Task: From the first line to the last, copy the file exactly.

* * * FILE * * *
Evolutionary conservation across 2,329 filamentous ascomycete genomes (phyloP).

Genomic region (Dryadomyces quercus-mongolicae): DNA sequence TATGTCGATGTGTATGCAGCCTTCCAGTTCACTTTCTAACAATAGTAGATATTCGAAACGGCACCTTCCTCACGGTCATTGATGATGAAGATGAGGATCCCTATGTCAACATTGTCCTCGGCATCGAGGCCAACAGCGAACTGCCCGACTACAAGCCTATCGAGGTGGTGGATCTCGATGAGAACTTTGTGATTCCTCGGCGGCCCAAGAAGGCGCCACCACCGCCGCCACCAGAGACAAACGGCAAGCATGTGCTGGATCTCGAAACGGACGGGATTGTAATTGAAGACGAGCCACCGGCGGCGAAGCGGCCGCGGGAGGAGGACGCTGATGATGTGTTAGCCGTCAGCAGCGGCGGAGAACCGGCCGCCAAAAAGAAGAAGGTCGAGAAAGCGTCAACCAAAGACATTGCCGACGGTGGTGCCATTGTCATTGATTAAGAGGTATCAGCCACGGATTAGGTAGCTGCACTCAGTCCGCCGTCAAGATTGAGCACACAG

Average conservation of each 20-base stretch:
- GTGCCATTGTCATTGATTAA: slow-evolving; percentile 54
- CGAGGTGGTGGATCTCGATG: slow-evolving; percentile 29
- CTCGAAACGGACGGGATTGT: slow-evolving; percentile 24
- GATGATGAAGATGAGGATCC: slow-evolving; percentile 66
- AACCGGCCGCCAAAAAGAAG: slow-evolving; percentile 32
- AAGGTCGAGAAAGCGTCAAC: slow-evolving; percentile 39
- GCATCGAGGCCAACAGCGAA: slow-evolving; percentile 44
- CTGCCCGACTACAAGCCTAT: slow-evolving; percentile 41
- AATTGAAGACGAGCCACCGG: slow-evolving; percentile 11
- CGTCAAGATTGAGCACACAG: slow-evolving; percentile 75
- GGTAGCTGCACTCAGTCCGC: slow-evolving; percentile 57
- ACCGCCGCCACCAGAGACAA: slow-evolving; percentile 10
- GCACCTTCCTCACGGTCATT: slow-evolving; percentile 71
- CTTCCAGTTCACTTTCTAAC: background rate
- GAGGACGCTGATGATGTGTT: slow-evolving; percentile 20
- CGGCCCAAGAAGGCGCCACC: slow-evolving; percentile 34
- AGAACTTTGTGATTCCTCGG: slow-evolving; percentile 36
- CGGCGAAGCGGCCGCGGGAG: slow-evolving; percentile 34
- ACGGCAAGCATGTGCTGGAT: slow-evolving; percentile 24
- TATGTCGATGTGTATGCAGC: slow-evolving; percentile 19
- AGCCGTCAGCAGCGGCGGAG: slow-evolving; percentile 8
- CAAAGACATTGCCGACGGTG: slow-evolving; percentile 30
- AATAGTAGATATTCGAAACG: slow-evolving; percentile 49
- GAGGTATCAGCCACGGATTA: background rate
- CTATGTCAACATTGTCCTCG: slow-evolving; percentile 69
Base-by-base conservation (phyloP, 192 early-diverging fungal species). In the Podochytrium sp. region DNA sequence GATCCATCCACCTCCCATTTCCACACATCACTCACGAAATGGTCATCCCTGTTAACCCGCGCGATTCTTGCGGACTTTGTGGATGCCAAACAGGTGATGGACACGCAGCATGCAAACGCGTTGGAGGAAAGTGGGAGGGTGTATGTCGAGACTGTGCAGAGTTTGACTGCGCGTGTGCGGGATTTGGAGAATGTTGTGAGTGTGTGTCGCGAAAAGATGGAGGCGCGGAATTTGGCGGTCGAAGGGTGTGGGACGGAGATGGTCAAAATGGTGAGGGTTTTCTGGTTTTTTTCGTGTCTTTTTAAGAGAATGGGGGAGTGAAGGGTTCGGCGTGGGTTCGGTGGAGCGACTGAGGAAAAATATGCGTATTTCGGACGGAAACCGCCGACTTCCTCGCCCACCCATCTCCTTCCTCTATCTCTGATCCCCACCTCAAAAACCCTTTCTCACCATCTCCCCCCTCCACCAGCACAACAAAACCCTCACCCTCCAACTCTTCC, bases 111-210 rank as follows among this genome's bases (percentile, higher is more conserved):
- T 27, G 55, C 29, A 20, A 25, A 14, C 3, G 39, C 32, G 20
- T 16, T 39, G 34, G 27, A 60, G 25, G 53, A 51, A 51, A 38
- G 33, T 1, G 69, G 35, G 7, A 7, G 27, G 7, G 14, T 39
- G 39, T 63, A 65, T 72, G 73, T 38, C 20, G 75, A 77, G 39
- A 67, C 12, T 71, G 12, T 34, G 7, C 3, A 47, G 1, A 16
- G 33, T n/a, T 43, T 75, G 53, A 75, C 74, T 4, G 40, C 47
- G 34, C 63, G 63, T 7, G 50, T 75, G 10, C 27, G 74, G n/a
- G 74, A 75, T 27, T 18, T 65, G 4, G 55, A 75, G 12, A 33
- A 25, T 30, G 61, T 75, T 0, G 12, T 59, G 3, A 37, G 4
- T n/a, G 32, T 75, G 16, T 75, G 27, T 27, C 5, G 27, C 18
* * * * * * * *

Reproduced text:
Evolutionary conservation across 2,329 filamentous ascomycete genomes (phyloP).

Genomic region (Dryadomyces quercus-mongolicae): DNA sequence TATGTCGATGTGTATGCAGCCTTCCAGTTCACTTTCTAACAATAGTAGATATTCGAAACGGCACCTTCCTCACGGTCATTGATGATGAAGATGAGGATCCCTATGTCAACATTGTCCTCGGCATCGAGGCCAACAGCGAACTGCCCGACTACAAGCCTATCGAGGTGGTGGATCTCGATGAGAACTTTGTGATTCCTCGGCGGCCCAAGAAGGCGCCACCACCGCCGCCACCAGAGACAAACGGCAAGCATGTGCTGGATCTCGAAACGGACGGGATTGTAATTGAAGACGAGCCACCGGCGGCGAAGCGGCCGCGGGAGGAGGACGCTGATGATGTGTTAGCCGTCAGCAGCGGCGGAGAACCGGCCGCCAAAAAGAAGAAGGTCGAGAAAGCGTCAACCAAAGACATTGCCGACGGTGGTGCCATTGTCATTGATTAAGAGGTATCAGCCACGGATTAGGTAGCTGCACTCAGTCCGCCGTCAAGATTGAGCACACAG

Average conservation of each 20-base stretch:
- GTGCCATTGTCATTGATTAA: slow-evolving; percentile 54
- CGAGGTGGTGGATCTCGATG: slow-evolving; percentile 29
- CTCGAAACGGACGGGATTGT: slow-evolving; percentile 24
- GATGATGAAGATGAGGATCC: slow-evolving; percentile 66
- AACCGGCCGCCAAAAAGAAG: slow-evolving; percentile 32
- AAGGTCGAGAAAGCGTCAAC: slow-evolving; percentile 39
- GCATCGAGGCCAACAGCGAA: slow-evolving; percentile 44
- CTGCCCGACTACAAGCCTAT: slow-evolving; percentile 41
- AATTGAAGACGAGCCACCGG: slow-evolving; percentile 11
- CGTCAAGATTGAGCACACAG: slow-evolving; percentile 75
- GGTAGCTGCACTCAGTCCGC: slow-evolving; percentile 57
- ACCGCCGCCACCAGAGACAA: slow-evolving; percentile 10
- GCACCTTCCTCACGGTCATT: slow-evolving; percentile 71
- CTTCCAGTTCACTTTCTAAC: background rate
- GAGGACGCTGATGATGTGTT: slow-evolving; percentile 20
- CGGCCCAAGAAGGCGCCACC: slow-evolving; percentile 34
- AGAACTTTGTGATTCCTCGG: slow-evolving; percentile 36
- CGGCGAAGCGGCCGCGGGAG: slow-evolving; percentile 34
- ACGGCAAGCATGTGCTGGAT: slow-evolving; percentile 24
- TATGTCGATGTGTATGCAGC: slow-evolving; percentile 19
- AGCCGTCAGCAGCGGCGGAG: slow-evolving; percentile 8
- CAAAGACATTGCCGACGGTG: slow-evolving; percentile 30
- AATAGTAGATATTCGAAACG: slow-evolving; percentile 49
- GAGGTATCAGCCACGGATTA: background rate
- CTATGTCAACATTGTCCTCG: slow-evolving; percentile 69
Base-by-base conservation (phyloP, 192 early-diverging fungal species). In the Podochytrium sp. region DNA sequence GATCCATCCACCTCCCATTTCCACACATCACTCACGAAATGGTCATCCCTGTTAACCCGCGCGATTCTTGCGGACTTTGTGGATGCCAAACAGGTGATGGACACGCAGCATGCAAACGCGTTGGAGGAAAGTGGGAGGGTGTATGTCGAGACTGTGCAGAGTTTGACTGCGCGTGTGCGGGATTTGGAGAATGTTGTGAGTGTGTGTCGCGAAAAGATGGAGGCGCGGAATTTGGCGGTCGAAGGGTGTGGGACGGAGATGGTCAAAATGGTGAGGGTTTTCTGGTTTTTTTCGTGTCTTTTTAAGAGAATGGGGGAGTGAAGGGTTCGGCGTGGGTTCGGTGGAGCGACTGAGGAAAAATATGCGTATTTCGGACGGAAACCGCCGACTTCCTCGCCCACCCATCTCCTTCCTCTATCTCTGATCCCCACCTCAAAAACCCTTTCTCACCATCTCCCCCCTCCACCAGCACAACAAAACCCTCACCCTCCAACTCTTCC, bases 111-210 rank as follows among this genome's bases (percentile, higher is more conserved):
- T 27, G 55, C 29, A 20, A 25, A 14, C 3, G 39, C 32, G 20
- T 16, T 39, G 34, G 27, A 60, G 25, G 53, A 51, A 51, A 38
- G 33, T 1, G 69, G 35, G 7, A 7, G 27, G 7, G 14, T 39
- G 39, T 63, A 65, T 72, G 73, T 38, C 20, G 75, A 77, G 39
- A 67, C 12, T 71, G 12, T 34, G 7, C 3, A 47, G 1, A 16
- G 33, T n/a, T 43, T 75, G 53, A 75, C 74, T 4, G 40, C 47
- G 34, C 63, G 63, T 7, G 50, T 75, G 10, C 27, G 74, G n/a
- G 74, A 75, T 27, T 18, T 65, G 4, G 55, A 75, G 12, A 33
- A 25, T 30, G 61, T 75, T 0, G 12, T 59, G 3, A 37, G 4
- T n/a, G 32, T 75, G 16, T 75, G 27, T 27, C 5, G 27, C 18